I have written about how anal I am in the past. Especially when it comes to things like this. I refuse to be beaten by a scripting language never-the-less a scripting language built into a God damned web browser. If I may bring my ego into this– too late– it would also be great to be “the guy” who pulled this off. The guy who people copy. The guy who starts a bunch of copycat projects.

I have learned a lot thus far. I am convinced this is very doable. It is all just going to require some research, cursing, work, and cursing. This is going to be great.

Opening winmail.dat in Thunderbird in Linux

Opening winmail.dat in Thunderbird in Linux

Microsoft, being Microsoft, feels a need to not use the same standard that everyone else has been using for umpteen years. This, of course, creates problems for everyone. A great example of this is their TNEF format which we all see as winmail.dat files in e-mail attachments which does not even work correctly across different versions of Outlook in some cases.

Since I run Ubuntu in my day-to-day I needed a way around this. These are the steps I took.

  • Install the tnef package: sudo apt-get install tnef
  • Create a script in your home directory and make it executable: touch ~/;chmod +x ~/
  • In this newly created file stick


    mkdir $SAVE_PATH
    tnef -C $SAVE_PATH < $1

  • When you try to open the attachment in Thunderbird just tell it to open it with your new script.

Change SAVE_PATH to wherever you would like winmail.dat to be extracted to. You will have a new folder with the extracted contents where ever SAVE_PATH is pointing. If you wanted to, for example, have them extracted directly to your desktop you would want to comment out the mkdir line.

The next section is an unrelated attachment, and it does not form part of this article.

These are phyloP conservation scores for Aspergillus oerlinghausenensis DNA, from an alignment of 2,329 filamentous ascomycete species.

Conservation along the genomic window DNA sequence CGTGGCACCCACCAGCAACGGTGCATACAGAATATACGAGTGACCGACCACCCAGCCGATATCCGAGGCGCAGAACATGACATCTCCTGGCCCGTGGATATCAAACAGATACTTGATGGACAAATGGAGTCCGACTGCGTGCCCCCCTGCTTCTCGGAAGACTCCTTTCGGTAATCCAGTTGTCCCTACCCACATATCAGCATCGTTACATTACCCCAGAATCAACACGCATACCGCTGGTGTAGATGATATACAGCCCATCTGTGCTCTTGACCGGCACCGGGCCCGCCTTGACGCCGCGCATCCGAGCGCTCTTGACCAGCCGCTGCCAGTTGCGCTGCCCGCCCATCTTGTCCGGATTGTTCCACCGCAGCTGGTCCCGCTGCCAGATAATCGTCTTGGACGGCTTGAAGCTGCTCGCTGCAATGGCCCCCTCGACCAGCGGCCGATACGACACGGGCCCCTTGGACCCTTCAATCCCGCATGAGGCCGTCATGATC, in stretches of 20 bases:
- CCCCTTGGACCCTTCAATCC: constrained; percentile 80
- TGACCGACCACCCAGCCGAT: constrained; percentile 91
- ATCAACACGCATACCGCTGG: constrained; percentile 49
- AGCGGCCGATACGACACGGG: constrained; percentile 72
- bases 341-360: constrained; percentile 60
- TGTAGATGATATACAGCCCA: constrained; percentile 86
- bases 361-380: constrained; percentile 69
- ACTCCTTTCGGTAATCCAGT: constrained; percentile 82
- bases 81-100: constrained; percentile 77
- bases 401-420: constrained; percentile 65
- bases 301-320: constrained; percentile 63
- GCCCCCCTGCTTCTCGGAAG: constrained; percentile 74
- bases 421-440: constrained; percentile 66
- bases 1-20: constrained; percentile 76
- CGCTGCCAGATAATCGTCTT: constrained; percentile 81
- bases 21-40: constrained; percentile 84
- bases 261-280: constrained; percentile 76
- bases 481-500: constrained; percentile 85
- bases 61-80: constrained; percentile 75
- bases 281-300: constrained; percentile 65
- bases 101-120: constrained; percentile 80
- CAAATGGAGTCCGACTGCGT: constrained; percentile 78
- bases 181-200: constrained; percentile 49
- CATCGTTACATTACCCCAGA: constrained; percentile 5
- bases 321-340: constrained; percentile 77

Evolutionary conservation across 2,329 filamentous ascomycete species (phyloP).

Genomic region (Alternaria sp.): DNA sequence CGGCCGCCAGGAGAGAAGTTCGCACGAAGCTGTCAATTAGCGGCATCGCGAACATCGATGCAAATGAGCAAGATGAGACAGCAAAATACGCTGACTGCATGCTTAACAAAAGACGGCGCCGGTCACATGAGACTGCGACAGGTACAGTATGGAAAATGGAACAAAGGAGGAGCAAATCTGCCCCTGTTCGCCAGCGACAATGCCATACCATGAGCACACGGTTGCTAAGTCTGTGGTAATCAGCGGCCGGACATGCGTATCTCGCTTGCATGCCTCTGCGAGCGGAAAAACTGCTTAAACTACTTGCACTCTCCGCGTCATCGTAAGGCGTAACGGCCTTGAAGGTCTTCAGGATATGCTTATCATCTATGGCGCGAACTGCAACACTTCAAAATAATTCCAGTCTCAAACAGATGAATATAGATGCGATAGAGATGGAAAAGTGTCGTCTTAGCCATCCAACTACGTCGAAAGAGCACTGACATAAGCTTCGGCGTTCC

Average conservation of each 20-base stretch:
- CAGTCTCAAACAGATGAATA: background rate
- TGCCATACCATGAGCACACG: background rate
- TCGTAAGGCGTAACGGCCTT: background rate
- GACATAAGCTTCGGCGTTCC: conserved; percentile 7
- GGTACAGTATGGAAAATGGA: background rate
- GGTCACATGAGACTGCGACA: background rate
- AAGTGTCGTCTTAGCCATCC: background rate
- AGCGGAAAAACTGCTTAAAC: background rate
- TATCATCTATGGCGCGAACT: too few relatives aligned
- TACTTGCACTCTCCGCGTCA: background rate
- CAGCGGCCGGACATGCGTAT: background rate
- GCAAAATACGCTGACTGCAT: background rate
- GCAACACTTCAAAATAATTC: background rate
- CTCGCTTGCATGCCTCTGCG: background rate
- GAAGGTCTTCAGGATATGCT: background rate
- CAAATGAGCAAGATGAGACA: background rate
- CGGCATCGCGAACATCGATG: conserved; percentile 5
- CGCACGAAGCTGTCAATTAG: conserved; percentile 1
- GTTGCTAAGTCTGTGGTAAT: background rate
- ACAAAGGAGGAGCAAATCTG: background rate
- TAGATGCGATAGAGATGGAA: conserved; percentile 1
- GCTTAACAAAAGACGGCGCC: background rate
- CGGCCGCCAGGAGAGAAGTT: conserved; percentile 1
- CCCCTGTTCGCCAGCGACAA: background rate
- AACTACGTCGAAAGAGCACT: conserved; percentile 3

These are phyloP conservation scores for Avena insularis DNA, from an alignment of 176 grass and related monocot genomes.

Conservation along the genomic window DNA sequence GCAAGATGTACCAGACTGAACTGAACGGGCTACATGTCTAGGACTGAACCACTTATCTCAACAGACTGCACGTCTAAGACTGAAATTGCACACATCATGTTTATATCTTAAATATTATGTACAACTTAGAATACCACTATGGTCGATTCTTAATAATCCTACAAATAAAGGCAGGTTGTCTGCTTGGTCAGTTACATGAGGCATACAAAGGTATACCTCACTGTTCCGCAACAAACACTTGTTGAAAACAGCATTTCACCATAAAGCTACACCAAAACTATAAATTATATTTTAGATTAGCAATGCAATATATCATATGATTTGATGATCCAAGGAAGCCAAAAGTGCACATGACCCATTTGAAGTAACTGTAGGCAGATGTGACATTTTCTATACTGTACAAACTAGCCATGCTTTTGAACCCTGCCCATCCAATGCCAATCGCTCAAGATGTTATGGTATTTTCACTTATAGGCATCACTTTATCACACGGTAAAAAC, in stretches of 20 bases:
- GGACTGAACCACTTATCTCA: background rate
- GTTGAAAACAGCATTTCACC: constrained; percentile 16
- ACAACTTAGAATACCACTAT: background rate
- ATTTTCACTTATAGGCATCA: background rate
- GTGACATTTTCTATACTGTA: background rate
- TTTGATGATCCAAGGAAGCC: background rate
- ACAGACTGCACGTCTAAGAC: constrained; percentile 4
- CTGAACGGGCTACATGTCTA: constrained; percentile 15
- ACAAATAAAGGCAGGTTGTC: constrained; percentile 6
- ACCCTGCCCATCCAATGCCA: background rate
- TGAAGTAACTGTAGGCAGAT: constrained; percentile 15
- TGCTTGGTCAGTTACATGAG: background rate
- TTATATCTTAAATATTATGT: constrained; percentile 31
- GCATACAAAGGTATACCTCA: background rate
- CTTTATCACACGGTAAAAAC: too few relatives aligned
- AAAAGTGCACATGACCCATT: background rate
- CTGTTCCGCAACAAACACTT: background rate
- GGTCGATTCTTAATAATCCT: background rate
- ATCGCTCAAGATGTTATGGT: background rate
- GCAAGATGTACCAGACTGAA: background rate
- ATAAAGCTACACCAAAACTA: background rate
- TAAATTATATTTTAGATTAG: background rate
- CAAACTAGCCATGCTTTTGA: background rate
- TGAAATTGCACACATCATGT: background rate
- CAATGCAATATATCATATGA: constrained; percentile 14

The Old vs The New

The Old vs The New

Back in the day computer programming was more of an ordeal than it is now.

A computer programmers job is to take an idea, turn it into a set of instructions, and write code in a programming language that tells the computer what those instructions are. The computer then takes the resulting program and does whatever it was told to do. All of these instructions contained in this program, at their lowest level, boil down to “stick these numbers into these memory locations, do some addition on them, stick the result in this memory location, rinse, repeat.” It often all appears to be much more than that but that is a computer programmers mission in life.

In most older languages– C comes to mind– a programmer had to first allocate the memory they wanted to use. After they were done using it they had to deallocate the memory. This was especially important because memory was expensive and, as a result, computers of the day did not have much of it. It was common for tricks, or hacks, to be used that were not ideal solutions because there was simply no other way with such a limited resource.